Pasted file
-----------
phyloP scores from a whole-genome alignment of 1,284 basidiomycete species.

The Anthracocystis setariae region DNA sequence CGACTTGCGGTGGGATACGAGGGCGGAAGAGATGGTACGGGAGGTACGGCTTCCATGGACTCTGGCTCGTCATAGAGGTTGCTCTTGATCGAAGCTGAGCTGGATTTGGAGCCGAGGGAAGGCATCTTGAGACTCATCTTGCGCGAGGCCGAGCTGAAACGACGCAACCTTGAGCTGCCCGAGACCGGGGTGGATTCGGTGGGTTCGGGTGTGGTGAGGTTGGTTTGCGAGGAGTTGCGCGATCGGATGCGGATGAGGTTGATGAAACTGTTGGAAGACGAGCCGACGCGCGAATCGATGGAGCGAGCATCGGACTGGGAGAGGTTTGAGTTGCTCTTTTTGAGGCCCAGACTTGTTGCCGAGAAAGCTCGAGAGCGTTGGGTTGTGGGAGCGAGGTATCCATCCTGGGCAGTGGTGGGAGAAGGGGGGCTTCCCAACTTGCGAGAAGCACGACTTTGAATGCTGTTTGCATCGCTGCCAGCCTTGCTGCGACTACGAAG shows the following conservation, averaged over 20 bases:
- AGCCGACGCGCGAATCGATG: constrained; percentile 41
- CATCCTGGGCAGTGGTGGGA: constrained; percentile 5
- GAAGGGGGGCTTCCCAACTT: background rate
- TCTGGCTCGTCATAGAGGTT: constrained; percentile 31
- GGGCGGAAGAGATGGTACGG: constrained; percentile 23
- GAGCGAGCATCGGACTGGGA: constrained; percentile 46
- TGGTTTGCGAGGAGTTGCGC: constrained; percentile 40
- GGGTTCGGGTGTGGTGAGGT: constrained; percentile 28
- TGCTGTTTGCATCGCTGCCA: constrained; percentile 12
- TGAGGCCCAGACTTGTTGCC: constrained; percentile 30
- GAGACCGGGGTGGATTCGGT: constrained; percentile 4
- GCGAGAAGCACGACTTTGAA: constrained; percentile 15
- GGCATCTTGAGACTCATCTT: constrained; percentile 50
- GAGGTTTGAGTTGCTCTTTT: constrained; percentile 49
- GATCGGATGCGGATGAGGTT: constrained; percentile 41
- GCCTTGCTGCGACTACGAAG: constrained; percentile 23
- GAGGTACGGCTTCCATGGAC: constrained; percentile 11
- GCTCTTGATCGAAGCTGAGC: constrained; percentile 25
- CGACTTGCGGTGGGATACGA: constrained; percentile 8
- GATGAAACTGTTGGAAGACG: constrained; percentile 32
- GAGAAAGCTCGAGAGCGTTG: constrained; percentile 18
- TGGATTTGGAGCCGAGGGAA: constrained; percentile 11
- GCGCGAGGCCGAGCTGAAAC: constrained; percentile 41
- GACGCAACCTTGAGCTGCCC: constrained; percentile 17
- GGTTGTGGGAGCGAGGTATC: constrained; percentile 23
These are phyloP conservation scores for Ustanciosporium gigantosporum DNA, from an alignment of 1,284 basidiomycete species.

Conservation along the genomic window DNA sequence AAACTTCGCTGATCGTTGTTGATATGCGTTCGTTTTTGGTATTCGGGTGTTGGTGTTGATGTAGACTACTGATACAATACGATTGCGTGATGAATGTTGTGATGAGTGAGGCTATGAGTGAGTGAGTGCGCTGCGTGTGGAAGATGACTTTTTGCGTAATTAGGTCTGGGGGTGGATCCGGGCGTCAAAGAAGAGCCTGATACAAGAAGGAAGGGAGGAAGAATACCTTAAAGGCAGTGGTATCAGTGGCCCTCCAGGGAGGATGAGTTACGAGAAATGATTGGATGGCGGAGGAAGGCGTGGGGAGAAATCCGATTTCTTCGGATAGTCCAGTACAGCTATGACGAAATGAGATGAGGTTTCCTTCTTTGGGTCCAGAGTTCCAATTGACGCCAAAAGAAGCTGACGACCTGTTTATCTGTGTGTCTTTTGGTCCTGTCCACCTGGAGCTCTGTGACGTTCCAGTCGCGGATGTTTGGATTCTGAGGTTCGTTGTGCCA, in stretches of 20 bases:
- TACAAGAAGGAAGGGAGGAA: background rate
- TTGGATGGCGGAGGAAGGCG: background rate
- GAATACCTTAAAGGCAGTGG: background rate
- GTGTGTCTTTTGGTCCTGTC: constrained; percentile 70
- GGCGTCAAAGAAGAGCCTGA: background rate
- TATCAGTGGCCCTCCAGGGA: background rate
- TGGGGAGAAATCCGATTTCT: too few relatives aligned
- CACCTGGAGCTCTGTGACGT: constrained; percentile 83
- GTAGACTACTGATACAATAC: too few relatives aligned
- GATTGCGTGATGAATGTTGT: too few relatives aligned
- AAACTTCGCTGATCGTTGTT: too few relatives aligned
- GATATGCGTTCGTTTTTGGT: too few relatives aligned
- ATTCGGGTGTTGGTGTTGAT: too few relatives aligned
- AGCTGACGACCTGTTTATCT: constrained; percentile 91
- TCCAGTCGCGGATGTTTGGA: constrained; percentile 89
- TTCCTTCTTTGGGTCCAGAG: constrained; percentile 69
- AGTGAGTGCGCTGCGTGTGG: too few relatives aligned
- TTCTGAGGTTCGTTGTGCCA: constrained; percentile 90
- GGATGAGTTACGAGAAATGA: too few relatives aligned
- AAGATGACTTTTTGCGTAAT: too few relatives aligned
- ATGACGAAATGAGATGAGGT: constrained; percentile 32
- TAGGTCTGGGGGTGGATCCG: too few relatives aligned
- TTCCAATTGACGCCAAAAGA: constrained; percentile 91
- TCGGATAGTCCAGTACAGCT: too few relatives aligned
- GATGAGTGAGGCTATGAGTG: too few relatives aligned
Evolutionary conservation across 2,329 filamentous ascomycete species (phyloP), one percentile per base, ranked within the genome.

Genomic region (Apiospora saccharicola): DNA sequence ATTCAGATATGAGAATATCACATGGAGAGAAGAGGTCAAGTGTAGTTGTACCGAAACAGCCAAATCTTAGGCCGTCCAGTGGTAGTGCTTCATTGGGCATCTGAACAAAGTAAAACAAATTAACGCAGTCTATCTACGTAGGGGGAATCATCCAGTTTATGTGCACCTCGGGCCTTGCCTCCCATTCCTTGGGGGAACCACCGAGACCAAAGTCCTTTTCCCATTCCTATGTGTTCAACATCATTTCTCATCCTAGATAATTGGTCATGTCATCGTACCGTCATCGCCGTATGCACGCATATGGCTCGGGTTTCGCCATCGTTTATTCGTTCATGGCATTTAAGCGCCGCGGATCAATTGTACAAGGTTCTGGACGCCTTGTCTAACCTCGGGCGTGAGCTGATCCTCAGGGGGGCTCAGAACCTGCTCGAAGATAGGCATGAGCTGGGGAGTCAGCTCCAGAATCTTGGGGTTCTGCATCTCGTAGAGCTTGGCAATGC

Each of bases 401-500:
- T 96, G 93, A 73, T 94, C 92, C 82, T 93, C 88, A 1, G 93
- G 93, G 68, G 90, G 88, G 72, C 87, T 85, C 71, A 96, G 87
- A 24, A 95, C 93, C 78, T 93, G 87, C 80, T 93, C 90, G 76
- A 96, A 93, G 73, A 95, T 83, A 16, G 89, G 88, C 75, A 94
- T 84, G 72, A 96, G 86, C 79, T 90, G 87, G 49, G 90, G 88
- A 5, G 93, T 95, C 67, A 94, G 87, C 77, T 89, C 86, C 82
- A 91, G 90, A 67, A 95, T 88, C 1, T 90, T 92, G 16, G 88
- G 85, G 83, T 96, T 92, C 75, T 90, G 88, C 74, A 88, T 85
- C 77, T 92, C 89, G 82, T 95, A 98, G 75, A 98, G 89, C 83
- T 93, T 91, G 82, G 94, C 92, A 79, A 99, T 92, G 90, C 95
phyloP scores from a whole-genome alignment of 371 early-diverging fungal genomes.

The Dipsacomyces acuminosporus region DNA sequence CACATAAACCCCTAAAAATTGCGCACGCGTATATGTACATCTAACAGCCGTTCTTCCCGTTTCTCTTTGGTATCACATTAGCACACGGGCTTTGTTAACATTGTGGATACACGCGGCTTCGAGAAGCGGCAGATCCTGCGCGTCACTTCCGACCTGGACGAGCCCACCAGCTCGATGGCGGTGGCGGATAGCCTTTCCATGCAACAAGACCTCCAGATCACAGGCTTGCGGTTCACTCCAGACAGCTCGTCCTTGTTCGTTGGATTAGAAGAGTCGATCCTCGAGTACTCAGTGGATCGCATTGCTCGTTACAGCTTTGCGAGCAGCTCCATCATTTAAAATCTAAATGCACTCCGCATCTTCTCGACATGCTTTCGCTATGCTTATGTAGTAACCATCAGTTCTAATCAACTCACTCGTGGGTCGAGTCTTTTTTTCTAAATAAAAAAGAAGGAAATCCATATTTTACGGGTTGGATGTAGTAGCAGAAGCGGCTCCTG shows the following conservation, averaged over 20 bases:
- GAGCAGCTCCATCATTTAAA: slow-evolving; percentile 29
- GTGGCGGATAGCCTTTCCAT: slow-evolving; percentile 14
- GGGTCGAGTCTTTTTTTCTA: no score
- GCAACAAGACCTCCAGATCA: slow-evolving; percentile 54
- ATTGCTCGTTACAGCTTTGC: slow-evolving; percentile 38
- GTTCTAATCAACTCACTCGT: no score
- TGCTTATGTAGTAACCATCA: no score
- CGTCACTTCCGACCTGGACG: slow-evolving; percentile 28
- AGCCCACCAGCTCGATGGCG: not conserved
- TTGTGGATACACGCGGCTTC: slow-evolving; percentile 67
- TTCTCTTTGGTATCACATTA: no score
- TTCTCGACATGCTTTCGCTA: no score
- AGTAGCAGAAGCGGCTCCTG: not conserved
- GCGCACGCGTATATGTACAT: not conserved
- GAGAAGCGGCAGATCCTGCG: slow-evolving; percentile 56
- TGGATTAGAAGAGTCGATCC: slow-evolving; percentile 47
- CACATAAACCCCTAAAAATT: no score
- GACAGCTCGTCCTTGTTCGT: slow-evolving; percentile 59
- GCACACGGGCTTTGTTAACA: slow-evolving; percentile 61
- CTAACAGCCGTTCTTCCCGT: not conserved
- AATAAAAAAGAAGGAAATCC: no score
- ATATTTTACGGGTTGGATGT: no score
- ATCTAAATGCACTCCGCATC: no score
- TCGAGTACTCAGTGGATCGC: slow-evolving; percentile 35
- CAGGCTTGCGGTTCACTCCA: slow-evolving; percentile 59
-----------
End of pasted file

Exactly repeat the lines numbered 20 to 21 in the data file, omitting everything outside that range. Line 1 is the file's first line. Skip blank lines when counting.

- GCTCTTGATCGAAGCTGAGC: constrained; percentile 25
- CGACTTGCGGTGGGATACGA: constrained; percentile 8